Speech Summary Investing in a Low Interest Rate World

The speech outlines some of the challenges faced in a world of low interest rates and focuses on two issues: how greater financial risk-taking can be transformed into greater risk-taking on the ‘real’ side of the economy, and recent developments in the Australian housing market.

The speech looks at attitudes towards risk over recent years. It explains that since the financial crisis, in a low interest rate environment, investors have begun to increase their financial risk-taking and purchase existing physical assets as they search for higher yields. However, it notes that the strong demand for assets and resulting price increases has not yet generated a strong appetite for the creation of new assets (which are needed to create growth and jobs). As such, central banks are said to have continued to implement expansionary monetary policies with the objective of supporting demand and encouraging investment in new assets that will support economic growth.

The speech then highlights two approaches to promote economic growth – the promotion of structural policies that encourage risk-taking in the real economy and increased spending on infrastructure. The challenges in financing infrastructure investment are then explored. And from a domestic perspective, the speech outlines how higher infrastructure spending could support the transition from the mining investment boom to other forms of activity.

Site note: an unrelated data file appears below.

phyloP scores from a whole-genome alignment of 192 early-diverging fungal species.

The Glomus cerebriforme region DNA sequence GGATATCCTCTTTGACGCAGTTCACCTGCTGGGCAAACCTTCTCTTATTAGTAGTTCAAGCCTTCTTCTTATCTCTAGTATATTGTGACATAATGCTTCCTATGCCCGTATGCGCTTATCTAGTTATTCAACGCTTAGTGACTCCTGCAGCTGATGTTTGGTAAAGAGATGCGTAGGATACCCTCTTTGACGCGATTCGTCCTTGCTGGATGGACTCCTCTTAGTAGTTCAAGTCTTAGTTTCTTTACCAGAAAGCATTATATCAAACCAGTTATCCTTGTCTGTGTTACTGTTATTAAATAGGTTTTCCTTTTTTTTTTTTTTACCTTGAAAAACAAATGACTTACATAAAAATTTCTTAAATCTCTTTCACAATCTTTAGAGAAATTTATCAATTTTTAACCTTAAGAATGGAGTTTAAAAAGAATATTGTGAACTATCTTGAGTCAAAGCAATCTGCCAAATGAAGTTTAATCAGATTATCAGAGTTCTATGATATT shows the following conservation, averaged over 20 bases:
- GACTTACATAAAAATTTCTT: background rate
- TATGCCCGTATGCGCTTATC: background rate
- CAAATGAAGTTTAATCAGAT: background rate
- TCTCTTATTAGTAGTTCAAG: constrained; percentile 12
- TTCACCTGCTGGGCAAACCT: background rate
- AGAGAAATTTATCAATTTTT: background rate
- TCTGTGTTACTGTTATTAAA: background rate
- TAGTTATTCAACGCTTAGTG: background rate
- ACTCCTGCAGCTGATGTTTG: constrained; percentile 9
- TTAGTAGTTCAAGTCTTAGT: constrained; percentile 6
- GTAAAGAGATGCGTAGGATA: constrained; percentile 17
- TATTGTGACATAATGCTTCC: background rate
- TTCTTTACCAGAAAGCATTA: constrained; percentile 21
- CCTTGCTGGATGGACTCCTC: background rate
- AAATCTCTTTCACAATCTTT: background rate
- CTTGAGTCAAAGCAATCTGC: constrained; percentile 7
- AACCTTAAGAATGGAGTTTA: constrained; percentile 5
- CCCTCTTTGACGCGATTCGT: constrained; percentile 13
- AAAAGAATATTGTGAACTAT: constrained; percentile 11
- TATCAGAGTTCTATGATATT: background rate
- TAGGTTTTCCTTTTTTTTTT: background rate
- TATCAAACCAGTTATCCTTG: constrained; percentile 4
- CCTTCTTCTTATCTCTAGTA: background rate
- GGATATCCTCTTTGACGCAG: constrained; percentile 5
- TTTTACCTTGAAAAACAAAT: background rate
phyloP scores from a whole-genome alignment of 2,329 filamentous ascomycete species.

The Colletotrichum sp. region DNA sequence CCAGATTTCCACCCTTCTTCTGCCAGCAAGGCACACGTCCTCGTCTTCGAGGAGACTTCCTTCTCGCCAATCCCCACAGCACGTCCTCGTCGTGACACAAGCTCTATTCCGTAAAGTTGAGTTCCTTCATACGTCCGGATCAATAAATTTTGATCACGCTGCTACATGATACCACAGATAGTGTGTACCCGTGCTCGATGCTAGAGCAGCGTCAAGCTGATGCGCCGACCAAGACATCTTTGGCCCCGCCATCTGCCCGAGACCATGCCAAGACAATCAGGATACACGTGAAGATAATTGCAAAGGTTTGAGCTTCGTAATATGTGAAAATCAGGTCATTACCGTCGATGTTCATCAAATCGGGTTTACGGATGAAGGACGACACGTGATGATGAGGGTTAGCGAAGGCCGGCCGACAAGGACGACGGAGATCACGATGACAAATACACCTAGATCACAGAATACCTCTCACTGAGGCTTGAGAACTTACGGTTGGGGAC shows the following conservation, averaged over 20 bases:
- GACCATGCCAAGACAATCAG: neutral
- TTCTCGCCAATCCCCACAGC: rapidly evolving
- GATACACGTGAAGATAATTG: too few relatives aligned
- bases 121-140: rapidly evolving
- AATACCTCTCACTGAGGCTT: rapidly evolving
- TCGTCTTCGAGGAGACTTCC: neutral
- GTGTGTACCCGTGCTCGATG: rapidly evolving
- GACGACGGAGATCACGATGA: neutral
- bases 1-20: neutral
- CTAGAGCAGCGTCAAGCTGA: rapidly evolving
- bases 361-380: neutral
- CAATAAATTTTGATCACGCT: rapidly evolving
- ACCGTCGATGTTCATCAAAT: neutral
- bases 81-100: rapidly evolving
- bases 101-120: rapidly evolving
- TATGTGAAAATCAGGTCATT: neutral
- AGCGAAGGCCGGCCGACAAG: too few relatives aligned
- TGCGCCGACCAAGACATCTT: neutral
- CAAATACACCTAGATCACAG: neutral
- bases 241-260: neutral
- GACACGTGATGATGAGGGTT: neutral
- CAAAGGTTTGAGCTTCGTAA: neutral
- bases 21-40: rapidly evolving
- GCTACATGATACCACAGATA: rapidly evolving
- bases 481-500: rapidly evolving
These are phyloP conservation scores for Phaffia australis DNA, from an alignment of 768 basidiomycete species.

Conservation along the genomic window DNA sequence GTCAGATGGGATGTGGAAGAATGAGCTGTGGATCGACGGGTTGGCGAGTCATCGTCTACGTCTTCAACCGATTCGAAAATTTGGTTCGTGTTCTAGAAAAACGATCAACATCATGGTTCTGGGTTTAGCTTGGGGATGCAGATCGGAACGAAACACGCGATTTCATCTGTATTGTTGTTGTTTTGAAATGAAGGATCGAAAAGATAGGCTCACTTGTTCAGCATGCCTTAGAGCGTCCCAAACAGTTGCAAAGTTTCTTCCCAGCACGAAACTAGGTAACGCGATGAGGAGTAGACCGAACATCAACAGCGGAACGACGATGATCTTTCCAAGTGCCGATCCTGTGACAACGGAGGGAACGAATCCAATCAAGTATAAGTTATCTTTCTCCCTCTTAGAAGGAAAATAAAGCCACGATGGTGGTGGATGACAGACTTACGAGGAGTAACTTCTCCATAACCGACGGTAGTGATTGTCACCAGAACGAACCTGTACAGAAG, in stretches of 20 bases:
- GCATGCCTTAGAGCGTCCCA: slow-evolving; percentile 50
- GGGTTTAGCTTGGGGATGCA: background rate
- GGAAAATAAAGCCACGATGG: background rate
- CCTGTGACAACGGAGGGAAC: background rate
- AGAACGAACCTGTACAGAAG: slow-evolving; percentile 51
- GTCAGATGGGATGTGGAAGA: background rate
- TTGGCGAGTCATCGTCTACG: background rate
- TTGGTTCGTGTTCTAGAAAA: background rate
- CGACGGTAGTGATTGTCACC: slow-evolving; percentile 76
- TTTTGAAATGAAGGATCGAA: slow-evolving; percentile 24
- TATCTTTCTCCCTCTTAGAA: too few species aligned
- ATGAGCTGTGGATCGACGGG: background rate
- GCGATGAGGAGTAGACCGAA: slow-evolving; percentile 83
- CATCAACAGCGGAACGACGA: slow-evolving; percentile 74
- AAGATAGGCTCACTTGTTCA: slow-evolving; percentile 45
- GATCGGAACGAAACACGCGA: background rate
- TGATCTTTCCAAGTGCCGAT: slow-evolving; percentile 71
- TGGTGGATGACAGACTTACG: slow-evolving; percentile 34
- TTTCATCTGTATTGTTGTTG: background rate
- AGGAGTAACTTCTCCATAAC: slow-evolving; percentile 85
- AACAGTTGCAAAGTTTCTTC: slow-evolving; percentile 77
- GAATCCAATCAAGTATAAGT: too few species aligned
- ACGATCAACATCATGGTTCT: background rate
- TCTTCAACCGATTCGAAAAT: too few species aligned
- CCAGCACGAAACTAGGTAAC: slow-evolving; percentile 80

The speech then turns to the Australian housing market and explains that increased demand for housing is translating into increased demand for new housing construction, which is assisting with the rebalancing of demand in the economy (as mining investment declines). However, the speech warns that some aspects of the housing market, such as loans to investors, have become ‘unbalanced’. It suggests that this sort of imbalance poses the risk of unsustainable housing price growth, which, if it were to correct suddenly, could have consequences for the economy. And the speech notes that the Bank has said that it is talking to the prudential regulator about possible ways to temper growth in this segment of the market.

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